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Date: 24 January , 2022

Time: 18:00 - 19:30

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Roman Finds Group
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1st century AD dog-headed relief cavalry harness fitting, found in Lincoln. Image copyright Christopher Carswell, Allen Archaeology.

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A RFG Member only seminar (18.00 – 19.15).

Re-examining the Rubers Law hoard
Fraser Hunter, National Museum of Scotland, Edinburgh

In 1863 a hoard of bronze vessels and other items was found on the slopes of the hillfort of Rubers Law, near Hawick. Although it crops up in the literature, it has received only cursory attention. In the course of preparing it for display in the revamped Trimontium Trust museum in Melrose, the chance was taken to undertake a detailed study. The talk will present key results from this, set in the context of bronze vessel hoards in Roman Scotland.

Roman surgical instruments: the problem of the probes
John Reid, Trimontium Trust

Surgical instruments in the ancient world underwent something of an explosive development in the first and second centuries largely driven by Roman military conquest. In design, Roman devices were largely borrowed from their Greek precursors and most of the practitioners of invasive medicine within the Roman Army were also Greek. Surgical implements were usually fashioned from bronze and most are readily identifiable by their unambiguous appearance such as the wickedly configured staphylagra or the fearsome mechanical specula. However a frequently encountered and more enigmatic type is the slender device variously known as the probe or sound. This paper examines their design and suggests some possible uses based on modern parallels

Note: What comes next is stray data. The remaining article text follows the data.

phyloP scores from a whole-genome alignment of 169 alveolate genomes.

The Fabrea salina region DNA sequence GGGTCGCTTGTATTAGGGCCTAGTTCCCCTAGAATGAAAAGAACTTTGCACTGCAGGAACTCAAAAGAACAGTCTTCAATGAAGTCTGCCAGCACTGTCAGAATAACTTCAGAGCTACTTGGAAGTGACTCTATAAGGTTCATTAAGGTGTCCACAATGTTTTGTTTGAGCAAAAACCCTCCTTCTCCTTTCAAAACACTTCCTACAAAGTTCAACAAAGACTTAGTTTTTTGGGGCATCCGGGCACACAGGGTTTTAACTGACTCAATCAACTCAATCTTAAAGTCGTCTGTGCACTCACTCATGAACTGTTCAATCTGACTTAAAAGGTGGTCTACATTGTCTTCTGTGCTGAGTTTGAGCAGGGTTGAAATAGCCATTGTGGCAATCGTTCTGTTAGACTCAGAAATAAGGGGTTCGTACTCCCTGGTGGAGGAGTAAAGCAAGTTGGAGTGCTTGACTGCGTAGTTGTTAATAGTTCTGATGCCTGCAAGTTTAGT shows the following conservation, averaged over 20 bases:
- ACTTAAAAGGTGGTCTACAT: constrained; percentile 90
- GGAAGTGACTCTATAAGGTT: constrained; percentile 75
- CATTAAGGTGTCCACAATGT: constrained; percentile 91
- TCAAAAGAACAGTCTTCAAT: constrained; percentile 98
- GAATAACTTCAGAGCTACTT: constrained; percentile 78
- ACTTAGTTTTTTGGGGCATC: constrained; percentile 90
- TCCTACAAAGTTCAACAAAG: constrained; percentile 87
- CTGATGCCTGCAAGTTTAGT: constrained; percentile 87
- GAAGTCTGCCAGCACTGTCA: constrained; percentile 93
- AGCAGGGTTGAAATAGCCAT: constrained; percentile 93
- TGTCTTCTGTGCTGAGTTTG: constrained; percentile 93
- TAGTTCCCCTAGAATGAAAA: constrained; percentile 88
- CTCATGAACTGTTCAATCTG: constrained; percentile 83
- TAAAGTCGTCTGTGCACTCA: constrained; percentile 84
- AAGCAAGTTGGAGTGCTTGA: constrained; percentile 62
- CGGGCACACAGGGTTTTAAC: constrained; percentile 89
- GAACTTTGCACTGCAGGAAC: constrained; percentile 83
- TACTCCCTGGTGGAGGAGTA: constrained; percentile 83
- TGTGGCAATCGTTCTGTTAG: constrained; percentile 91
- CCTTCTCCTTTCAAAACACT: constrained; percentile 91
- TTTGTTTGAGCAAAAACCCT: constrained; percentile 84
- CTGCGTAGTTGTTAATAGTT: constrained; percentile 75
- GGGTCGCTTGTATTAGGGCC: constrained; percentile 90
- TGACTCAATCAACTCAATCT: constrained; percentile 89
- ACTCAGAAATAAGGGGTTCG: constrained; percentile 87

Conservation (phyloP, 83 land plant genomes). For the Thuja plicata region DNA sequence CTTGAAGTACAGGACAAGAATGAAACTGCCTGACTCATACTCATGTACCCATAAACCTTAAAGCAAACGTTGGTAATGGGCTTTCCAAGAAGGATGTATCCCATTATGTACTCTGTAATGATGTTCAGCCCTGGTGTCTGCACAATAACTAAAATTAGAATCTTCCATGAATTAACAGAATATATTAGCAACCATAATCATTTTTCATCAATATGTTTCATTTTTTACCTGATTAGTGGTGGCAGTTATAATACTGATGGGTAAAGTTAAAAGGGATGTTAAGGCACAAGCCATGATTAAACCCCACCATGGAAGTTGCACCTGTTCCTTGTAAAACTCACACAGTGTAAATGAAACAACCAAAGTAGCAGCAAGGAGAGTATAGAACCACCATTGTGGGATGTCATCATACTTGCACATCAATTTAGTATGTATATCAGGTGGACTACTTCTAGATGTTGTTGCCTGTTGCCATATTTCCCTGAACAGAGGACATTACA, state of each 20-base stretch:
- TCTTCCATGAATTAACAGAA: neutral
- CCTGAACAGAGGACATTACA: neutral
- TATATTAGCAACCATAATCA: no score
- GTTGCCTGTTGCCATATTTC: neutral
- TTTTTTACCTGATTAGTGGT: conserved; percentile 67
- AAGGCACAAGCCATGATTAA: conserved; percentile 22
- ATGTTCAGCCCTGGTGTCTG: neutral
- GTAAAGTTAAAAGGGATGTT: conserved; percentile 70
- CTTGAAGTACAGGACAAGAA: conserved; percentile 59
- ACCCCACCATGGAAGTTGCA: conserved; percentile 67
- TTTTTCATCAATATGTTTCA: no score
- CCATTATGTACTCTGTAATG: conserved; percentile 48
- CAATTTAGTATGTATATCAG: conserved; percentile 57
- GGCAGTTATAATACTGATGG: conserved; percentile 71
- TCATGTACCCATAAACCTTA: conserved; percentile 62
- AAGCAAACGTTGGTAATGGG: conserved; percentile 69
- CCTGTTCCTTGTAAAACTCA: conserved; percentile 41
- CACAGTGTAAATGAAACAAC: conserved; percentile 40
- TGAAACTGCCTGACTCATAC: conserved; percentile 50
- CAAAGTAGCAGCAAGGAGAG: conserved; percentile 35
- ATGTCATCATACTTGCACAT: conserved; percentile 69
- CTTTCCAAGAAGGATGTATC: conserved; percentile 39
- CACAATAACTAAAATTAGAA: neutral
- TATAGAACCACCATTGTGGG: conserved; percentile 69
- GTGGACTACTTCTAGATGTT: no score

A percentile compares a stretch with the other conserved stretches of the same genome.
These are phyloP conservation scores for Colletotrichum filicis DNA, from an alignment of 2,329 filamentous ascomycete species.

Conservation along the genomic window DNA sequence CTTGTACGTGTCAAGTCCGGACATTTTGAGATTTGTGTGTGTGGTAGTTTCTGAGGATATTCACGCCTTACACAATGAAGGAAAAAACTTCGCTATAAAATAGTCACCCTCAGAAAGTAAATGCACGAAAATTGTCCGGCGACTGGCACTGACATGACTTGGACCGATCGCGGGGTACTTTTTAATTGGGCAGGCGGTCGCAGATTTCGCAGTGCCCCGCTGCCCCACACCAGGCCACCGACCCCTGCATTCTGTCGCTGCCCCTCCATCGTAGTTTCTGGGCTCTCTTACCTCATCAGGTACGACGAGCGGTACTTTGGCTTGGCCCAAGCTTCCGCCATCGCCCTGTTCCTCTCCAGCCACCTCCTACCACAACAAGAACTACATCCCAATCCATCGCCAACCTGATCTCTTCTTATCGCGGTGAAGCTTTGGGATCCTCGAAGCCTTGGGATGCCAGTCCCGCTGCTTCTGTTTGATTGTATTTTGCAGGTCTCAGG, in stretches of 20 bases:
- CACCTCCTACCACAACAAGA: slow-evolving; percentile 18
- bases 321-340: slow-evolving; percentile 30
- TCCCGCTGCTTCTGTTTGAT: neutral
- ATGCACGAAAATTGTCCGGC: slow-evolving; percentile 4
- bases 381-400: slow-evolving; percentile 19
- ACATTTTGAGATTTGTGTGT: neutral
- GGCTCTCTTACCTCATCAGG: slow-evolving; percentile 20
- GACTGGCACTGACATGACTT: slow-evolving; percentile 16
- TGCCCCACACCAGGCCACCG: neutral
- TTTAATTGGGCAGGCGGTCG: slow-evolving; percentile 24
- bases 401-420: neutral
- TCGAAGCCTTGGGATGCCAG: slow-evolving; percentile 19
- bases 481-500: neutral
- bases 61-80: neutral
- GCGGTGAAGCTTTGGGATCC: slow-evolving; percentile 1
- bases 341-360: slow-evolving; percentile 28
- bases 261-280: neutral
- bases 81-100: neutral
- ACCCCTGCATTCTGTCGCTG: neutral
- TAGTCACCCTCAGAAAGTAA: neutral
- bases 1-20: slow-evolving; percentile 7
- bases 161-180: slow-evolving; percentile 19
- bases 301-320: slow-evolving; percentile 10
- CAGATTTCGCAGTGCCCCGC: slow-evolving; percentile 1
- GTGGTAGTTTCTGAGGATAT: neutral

Making Meanings on the Margins of Empire: Roman Finds from the Frontier
Louisa Campbell, University of Glasgow

Louisa will bring order to the many Roman objects recovered from all non-Roman contexts in northern Britain and discusses their social significance to communities on the margins of the Empire.  Moving beyond previously dominant ‘Romanisation’ models, she explores the alternative dimensions of these objects set within more recent theoretical frameworks and mapping them across the region to tease out regional, chronological, site and material variations. The approach permits a more nuanced understanding of how these colonial objects functioned in non-Roman contexts and serves as a model that may be applicable in other provincial contexts.

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